Jack Williams Tire Co. is no stranger to disaster. Founded just before the stock market crashed in 1929 and ravaged by a hurricane in the early 1970s, Jack Williams not only survived, it built a successful tire and service business that is integral to eastern Pennsylvania.
And that perseverance, coupled with exemplary customer service, innovative merchandising and commitment to the communities it serves, are the reasons why Jack Williams Tire Co. was named a 2009 Tire Review Top Shop Award finalist.
Many in the area still remember when Hurricane Agnes, out in the Atlantic, made a hard left turn, pounding many eastern Pennsylvania cities including Scranton, Moosic and Wilkes-Barre. Unfortunately, the Williams’ store was directly in the target zone.
“I was on a Civil Defense boat on the roaring, flooded Susquehanna River looking down through 16 feet of water at the roof of our one and only tire dealership. That was 1972. It was difficult watching our inventory floating down the river and knowing there wasn’t a thing I could do about it,” says Bill Williams, son of founder Jack Williams. “Worse, we had no flood insurance.”
But with a bit of help from the government, Jack and son gutted the store location, fixed it up and went back into business. “We were fortunate enough to receive $100,000 from the government and some low interest loans, and our suppliers gave us extended terms. The tire business was all I really knew so I took a chance and it worked,” he says.
Jack Williams Tire was open and ready for business as soon as the debris was cleared away and the place freshened up, but it wasn’t easy. There were mounds of paper work, clean-up, repair, painting and more before the grand re-opening. With the entire region devastated, the future looked very bleak.
But the tire dealership was no stranger to bleak. The now 80-year-old business opened its doors in 1929, just months before the great stock market crash. Jack Williams couldn’t have picked a worse time to start a new business; the next two decades were spent struggling as the nation was engulfed in the Great Depression and a world war. But with a $500 loan from his father, a good bit of determination and luck, and a unique touch with customers, Williams made it work.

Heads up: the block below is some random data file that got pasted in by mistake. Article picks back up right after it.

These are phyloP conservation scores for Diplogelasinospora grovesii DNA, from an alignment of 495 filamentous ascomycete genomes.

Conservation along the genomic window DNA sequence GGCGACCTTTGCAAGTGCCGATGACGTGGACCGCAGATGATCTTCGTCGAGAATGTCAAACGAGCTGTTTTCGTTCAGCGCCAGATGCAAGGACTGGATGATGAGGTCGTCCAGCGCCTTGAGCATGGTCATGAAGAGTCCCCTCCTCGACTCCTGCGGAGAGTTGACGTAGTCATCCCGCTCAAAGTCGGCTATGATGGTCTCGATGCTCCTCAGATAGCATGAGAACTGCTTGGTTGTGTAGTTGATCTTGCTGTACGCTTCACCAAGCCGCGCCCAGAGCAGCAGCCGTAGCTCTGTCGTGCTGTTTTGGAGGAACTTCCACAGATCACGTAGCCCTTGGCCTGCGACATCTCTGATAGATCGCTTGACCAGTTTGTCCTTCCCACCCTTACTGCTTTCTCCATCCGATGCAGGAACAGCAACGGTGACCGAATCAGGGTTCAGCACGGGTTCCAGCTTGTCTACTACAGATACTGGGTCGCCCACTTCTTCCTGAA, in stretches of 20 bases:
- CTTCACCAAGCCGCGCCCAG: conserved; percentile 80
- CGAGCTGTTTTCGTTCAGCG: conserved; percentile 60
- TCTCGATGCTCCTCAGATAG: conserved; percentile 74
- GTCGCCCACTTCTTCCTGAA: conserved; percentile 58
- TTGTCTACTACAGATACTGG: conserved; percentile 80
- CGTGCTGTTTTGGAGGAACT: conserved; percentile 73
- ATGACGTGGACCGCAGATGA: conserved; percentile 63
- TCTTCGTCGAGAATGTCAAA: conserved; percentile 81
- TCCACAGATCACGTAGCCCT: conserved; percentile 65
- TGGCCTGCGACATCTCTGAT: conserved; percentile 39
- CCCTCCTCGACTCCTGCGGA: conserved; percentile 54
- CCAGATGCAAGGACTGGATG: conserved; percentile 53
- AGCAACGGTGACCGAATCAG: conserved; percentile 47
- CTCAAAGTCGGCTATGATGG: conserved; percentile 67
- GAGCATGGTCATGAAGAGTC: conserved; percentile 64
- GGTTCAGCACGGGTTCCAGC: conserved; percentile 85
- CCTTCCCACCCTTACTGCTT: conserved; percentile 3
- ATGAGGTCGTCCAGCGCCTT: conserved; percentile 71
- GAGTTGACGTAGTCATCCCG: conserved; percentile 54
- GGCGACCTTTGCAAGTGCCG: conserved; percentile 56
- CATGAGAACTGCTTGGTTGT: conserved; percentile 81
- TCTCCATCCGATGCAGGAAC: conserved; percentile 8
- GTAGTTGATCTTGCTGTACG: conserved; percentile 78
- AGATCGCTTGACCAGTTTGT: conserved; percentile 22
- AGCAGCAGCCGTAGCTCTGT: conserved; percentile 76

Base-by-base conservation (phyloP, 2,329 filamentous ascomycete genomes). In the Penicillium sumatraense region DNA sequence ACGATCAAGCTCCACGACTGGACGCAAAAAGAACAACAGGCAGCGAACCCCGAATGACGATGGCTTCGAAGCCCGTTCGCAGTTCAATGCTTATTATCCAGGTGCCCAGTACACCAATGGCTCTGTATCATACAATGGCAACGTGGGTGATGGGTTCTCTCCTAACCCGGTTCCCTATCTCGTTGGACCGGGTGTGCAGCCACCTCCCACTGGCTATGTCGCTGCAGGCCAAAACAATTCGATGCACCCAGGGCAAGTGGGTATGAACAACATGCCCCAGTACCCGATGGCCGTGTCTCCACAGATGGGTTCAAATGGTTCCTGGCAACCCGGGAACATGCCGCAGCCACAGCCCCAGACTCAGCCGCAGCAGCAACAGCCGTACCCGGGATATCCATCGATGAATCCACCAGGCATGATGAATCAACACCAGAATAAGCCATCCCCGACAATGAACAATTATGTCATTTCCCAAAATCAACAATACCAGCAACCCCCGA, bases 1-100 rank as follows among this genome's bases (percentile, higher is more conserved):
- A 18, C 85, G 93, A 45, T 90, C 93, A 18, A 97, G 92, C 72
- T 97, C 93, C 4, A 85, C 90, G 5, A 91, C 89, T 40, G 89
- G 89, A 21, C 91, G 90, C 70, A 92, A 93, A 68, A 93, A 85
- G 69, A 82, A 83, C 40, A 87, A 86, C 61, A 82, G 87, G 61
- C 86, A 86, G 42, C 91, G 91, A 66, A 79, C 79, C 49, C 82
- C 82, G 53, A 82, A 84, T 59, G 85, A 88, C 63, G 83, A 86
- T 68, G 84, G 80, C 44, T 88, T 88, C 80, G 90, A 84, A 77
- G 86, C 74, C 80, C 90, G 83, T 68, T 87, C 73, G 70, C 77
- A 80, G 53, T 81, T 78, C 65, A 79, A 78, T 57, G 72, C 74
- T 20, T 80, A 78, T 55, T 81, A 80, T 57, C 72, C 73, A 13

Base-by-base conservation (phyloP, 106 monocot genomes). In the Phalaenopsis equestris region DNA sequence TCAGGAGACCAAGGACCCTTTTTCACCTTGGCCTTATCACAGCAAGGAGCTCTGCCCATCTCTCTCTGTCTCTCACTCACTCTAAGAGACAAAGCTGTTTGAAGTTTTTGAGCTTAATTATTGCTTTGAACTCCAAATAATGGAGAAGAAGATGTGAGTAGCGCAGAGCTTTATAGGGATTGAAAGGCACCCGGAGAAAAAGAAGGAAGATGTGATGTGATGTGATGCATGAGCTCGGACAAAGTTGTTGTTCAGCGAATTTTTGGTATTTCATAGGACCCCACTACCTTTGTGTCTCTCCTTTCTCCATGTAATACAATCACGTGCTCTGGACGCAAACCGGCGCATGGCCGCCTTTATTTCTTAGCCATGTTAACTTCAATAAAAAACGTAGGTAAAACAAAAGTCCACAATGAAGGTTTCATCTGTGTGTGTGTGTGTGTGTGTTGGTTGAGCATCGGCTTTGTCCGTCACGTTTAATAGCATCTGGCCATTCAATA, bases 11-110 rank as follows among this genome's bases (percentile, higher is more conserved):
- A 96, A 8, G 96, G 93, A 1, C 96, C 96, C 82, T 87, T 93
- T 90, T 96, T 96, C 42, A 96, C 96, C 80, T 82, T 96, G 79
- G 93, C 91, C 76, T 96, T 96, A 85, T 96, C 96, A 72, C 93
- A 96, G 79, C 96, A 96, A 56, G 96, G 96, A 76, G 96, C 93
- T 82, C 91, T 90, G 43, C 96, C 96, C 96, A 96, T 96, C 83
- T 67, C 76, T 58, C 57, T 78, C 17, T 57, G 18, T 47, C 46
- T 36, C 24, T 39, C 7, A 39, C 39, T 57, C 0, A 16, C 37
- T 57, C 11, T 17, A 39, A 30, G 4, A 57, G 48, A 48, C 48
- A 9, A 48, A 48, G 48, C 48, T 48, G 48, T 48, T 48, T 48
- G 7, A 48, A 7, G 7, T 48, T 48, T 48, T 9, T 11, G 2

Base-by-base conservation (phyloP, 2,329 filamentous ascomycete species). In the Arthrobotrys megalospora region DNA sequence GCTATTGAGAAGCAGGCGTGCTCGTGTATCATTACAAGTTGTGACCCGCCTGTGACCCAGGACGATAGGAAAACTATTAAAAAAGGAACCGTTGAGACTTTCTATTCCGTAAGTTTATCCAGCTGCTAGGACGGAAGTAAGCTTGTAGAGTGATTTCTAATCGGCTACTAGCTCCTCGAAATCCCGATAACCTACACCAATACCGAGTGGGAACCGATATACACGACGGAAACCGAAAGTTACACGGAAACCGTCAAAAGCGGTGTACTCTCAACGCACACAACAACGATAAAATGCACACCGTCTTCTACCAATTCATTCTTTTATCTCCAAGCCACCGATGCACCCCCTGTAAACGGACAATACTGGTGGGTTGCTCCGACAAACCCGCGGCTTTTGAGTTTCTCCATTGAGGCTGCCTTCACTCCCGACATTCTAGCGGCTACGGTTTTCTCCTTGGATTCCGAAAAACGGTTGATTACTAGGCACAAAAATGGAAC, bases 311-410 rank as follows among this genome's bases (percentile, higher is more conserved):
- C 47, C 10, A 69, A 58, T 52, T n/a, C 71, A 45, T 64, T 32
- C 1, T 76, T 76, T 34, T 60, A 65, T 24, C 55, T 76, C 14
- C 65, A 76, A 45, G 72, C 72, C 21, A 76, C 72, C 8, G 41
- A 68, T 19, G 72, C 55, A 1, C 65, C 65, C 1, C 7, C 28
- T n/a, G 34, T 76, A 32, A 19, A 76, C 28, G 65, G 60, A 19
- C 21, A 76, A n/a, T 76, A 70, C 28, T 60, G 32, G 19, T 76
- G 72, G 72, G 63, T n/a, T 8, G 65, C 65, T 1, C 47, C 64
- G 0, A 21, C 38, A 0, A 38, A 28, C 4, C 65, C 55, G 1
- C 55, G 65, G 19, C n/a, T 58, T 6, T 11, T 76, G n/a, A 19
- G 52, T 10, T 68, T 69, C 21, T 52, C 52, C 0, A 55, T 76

A lot of locals thought Jack was crazy for trying his hand at entrepreneurship at the time, but Williams knew better. He knew the business, he was honest and fair, and he also understood that despite all that was going on, his customers were going to need tires and automotive service.
He was right, and though it was difficult, Jack and Bill Williams scratched out a business that today counts 25 retail stores, five of the most modern, electronically-controlled warehouses in the country, nearly 500 employees and 127 Jack Williams trucks, 28 of them big box trucks.
The headquarters in Moosic is two hours from New York City, two hours from Philly, two hours from the Poconos and three hours from the Atlantic shore. In other words, there are lots of people in his market area and four interstate highways wind their way through his valley stronghold – I-80, I-81, I-380 and I-84.
And Jack Williams Tire remains a true family affair. Bill’s wife, Sandi, is vice president of the firm’s real estate business; son Scott, president and CEO, is the sales and marketing guy; son Jason, executive vice president, is the operations whiz; and daughter Tracey, vice president, takes care of public relations and community affairs with the help of daughter-in-law Stephanie, who is married to Scott.
“My kids have been following me around the business since they were toddlers,” he says. “Like me, they’ve worked in every job in the place, from window washing to planning next year’s marketing strategy. None of this is really new to them.
“I started working with my dad when I was 12,” Bill says, “and went to work full time when I was 17. I learned from my dad, and now I’m teaching my children what he taught me.
“Just after I joined the business full time, dad asked me to ride out to a farm with him,” Bill recounts. “A farmer was well into arrears on his farm tire payments. It was a rundown homestead, and the farmer said he couldn’t pay right away. We were invited into the house for something to eat, but when dad saw how little they had, and barely enough food to eat, he pulled out $20 and gave it to the wife for groceries.